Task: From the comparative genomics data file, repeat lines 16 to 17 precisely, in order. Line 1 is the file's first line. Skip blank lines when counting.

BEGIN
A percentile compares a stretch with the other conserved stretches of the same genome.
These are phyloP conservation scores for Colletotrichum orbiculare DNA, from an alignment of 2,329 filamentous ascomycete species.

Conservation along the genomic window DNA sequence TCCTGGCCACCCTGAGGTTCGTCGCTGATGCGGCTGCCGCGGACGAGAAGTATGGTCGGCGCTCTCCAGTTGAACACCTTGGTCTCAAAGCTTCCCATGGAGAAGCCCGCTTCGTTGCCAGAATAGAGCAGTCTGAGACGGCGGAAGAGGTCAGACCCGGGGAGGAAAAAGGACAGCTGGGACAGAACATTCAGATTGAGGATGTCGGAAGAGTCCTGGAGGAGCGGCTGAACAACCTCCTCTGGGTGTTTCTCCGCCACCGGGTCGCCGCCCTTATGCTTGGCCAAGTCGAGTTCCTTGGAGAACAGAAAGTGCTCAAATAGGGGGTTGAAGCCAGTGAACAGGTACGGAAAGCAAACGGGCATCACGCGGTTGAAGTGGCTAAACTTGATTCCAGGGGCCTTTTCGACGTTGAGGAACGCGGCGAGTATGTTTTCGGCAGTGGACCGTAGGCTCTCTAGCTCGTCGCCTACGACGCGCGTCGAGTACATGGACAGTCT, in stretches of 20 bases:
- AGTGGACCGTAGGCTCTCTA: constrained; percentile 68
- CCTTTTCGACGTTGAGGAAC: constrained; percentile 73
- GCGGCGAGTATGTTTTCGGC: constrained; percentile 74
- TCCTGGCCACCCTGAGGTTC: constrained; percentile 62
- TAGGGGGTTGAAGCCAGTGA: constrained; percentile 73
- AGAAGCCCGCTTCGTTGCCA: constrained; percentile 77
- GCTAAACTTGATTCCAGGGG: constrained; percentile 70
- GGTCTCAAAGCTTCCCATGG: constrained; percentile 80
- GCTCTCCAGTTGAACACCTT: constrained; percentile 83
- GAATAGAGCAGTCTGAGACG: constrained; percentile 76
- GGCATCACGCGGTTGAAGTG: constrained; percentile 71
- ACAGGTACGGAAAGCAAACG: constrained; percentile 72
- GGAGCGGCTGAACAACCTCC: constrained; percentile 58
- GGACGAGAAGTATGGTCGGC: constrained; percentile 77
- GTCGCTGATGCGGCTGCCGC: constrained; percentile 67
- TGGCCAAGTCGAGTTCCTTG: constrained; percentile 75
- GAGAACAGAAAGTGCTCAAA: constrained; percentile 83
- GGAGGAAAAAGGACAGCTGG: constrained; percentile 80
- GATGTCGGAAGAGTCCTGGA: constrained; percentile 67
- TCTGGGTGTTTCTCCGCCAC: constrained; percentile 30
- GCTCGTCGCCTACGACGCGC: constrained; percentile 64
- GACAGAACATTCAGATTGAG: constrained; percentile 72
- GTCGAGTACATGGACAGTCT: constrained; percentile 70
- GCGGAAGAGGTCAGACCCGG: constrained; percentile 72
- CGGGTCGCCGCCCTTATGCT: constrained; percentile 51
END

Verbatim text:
- GGAGCGGCTGAACAACCTCC: constrained; percentile 58
- GGACGAGAAGTATGGTCGGC: constrained; percentile 77